Report on Chronic kidney disease
Chronic kidney disease occurs when one suffers from gradual and usually permanent loss of kidney function over time. This happens gradually, usually months to years. Chronic kidney disease is divided into five stages of increasing severity.
Chronic kidney disease (CKD), also known as chronic renal disease, is a progressive loss in renal function over a peroid of months or years. The symptoms of worsening kidney function are unspecific, and might include feeling generally unwell and experiencing a reduced appetite.
With loss of kidney function, there is an accumulation of water; waste; and toxic substances, in the body, that are normally excreted by the kidney. Loss of kidney function also causes other problems such as anemia, high blood pressure, acidosis (excessive acidity of body fluids), disorders of cholesterol and fatty acids, and bone disease.
Chronic kidney disease is identified by a blood test for creatinine. Higher levels of creatinine indicate a lower glomerular filtration rate and as a result a decreased capability of the kidneys to excrete waste products. Creatinine levels may be normal in the early stages of CKD, and the condition is discovered if urinalysis (testing of a urine sample) shows that the kidney is allowing the loss of protein or red blood cells into the urine. To fully investigate the underlying cause of kidney damage, various forms of medical imaging, blood tests and often renal biopsy (removing a small sample of kidney tissue) are employed to find out if there is a reversible cause for the kidney malfunction. Recent professional guidelines classify the severity of chronic kidney disease in five stages, with stage 1 being the mildest and usually causing few symptoms and stage 5 being a severe illness with poor life expectancy if untreated. Stage 5 CKD is also called established chronic kidney disease and is synonymous with the now outdated terms end-stage renal disease (ESRD), chronic kidney failure (CKF) or chronic renal failure (CRF).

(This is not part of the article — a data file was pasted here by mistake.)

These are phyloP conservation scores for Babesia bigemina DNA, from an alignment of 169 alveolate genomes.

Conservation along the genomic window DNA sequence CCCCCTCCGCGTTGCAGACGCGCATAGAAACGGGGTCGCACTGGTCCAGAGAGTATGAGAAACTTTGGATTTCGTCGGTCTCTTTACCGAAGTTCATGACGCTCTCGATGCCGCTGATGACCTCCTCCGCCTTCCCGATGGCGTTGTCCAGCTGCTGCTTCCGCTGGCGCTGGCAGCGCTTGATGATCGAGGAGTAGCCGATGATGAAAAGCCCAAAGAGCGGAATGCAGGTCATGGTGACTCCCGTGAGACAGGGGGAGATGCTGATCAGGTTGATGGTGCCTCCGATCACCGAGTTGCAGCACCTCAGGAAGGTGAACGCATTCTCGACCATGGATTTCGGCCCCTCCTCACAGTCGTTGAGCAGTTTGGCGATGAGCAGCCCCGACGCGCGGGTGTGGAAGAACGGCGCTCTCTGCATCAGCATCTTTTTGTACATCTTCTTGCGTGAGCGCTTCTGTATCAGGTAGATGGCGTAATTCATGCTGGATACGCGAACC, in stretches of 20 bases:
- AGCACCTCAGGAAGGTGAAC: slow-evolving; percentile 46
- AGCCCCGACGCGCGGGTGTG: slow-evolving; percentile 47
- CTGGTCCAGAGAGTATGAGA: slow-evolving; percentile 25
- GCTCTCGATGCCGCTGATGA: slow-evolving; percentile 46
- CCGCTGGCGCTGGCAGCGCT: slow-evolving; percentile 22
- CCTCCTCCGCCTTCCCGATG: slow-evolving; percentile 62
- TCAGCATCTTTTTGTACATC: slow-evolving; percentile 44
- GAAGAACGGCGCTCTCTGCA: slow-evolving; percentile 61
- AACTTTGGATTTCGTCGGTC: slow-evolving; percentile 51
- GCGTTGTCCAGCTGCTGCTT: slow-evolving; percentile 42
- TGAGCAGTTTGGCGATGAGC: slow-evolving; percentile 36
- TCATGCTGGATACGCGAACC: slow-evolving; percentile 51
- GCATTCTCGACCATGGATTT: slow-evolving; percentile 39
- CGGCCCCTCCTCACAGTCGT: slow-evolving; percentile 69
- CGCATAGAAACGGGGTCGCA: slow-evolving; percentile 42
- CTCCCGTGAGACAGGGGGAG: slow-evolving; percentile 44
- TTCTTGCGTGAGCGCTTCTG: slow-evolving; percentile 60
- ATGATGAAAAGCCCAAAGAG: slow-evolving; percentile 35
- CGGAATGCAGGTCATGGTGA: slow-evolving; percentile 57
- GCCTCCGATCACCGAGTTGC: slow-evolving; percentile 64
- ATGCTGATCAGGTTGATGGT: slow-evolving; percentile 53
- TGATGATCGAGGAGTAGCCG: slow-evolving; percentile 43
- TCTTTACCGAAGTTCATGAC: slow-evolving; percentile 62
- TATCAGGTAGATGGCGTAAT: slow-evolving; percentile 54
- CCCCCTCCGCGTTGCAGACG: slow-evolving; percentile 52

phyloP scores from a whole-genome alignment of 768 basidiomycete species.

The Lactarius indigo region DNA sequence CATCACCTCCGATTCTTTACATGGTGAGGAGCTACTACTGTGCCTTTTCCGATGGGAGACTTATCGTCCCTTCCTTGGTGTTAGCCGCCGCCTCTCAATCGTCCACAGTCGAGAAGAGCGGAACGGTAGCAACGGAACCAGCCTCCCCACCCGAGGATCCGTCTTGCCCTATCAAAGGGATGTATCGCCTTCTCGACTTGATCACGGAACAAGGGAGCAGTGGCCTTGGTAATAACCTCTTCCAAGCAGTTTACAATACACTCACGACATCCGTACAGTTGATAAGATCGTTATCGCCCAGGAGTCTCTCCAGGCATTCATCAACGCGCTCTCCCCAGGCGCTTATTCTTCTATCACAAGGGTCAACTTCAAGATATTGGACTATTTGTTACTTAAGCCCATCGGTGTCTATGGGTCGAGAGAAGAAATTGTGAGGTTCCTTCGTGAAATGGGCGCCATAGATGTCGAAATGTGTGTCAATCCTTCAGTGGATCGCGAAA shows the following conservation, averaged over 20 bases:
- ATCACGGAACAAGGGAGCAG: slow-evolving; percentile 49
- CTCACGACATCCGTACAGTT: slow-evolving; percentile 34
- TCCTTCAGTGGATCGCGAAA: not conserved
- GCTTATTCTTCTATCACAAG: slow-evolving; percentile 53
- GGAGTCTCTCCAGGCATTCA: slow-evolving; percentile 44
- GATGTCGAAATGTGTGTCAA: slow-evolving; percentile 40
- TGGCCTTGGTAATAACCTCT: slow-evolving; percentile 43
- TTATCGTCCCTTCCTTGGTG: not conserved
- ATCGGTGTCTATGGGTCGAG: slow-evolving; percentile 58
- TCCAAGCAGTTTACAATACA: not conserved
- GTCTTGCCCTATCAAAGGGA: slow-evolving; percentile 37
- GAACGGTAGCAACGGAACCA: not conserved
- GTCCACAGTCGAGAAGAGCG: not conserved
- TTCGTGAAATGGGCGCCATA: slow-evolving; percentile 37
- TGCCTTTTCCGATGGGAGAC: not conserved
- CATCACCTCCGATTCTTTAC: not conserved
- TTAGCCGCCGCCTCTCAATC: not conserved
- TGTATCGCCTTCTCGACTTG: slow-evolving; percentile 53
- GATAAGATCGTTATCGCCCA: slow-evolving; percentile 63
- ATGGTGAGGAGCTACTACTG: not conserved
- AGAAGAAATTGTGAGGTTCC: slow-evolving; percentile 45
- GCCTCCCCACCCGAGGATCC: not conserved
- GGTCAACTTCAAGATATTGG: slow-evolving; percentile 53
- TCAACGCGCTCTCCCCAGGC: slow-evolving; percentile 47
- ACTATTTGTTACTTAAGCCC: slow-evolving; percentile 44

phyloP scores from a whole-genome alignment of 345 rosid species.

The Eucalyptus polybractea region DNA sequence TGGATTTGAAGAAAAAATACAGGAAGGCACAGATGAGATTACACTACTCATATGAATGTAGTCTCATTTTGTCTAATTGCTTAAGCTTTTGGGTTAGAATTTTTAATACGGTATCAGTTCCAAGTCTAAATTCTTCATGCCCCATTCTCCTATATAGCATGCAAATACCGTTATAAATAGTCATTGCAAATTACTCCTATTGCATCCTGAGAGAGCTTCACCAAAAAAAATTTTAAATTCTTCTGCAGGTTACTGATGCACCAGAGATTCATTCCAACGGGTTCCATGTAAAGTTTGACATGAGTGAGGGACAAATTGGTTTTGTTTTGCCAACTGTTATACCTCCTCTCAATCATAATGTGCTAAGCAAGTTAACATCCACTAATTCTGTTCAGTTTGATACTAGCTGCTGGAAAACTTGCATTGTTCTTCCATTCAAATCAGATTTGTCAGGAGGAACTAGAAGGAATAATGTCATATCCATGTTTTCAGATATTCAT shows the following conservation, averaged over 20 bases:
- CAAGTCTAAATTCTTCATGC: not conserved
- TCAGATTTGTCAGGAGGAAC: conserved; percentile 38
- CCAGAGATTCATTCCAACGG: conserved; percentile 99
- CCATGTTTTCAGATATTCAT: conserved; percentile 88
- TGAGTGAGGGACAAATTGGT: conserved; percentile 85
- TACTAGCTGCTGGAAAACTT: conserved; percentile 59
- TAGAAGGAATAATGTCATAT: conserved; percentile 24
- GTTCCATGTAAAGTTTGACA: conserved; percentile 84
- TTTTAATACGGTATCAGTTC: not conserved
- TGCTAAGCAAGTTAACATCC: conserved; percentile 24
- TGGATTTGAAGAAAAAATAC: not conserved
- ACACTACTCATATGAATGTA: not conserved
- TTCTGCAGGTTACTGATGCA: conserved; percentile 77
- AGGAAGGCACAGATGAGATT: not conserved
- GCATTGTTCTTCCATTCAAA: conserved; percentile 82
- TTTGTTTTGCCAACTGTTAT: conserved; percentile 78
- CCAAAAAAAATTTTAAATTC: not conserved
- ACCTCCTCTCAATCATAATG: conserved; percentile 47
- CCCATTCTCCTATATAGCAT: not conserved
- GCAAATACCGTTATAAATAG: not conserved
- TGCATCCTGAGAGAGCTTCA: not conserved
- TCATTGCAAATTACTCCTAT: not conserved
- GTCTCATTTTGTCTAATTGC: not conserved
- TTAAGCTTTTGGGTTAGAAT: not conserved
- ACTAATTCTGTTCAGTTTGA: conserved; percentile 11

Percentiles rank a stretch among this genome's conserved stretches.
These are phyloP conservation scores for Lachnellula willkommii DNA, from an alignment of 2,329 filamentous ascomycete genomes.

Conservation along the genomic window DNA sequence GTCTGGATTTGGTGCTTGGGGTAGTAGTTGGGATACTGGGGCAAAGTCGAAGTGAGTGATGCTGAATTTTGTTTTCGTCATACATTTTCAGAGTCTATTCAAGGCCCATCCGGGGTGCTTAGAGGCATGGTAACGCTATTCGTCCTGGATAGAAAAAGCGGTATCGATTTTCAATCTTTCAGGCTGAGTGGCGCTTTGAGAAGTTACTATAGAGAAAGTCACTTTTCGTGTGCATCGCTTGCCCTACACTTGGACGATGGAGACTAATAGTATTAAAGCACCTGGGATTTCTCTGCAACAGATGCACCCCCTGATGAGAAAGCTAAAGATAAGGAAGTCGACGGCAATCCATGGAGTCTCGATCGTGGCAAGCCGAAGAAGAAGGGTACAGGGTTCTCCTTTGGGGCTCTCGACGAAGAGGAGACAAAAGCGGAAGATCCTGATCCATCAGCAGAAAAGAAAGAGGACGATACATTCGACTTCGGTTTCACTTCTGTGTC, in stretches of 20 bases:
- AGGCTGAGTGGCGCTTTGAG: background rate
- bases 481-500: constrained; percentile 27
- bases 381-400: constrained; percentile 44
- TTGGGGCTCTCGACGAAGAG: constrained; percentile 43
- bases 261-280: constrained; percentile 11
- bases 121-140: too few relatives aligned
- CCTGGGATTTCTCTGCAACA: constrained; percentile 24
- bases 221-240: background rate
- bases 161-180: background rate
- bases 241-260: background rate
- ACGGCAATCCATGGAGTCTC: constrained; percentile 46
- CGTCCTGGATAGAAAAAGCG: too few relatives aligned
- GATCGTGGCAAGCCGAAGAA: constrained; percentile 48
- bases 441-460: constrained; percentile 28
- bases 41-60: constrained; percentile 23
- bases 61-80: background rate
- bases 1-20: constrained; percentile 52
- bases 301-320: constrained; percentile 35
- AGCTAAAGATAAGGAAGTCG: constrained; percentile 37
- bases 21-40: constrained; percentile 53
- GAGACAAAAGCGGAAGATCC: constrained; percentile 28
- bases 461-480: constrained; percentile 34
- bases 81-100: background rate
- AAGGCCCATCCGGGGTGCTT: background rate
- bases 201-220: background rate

Unlike chronic kidney disease, acute kidney failure develops rapidly, over days or weeks.
- Acute kidney failure usually develops in response to a disorder that directly affects the kidney, its blood supply, or urine flow from it.
- Acute kidney failure is often reversible, with complete recovery of kidney function.
- Some patients are left with residual damage and can have a progressive decline in kidney function in the future.
- Others may develop irreversible kidney failure after an acute injury and remain dialysis-dependent.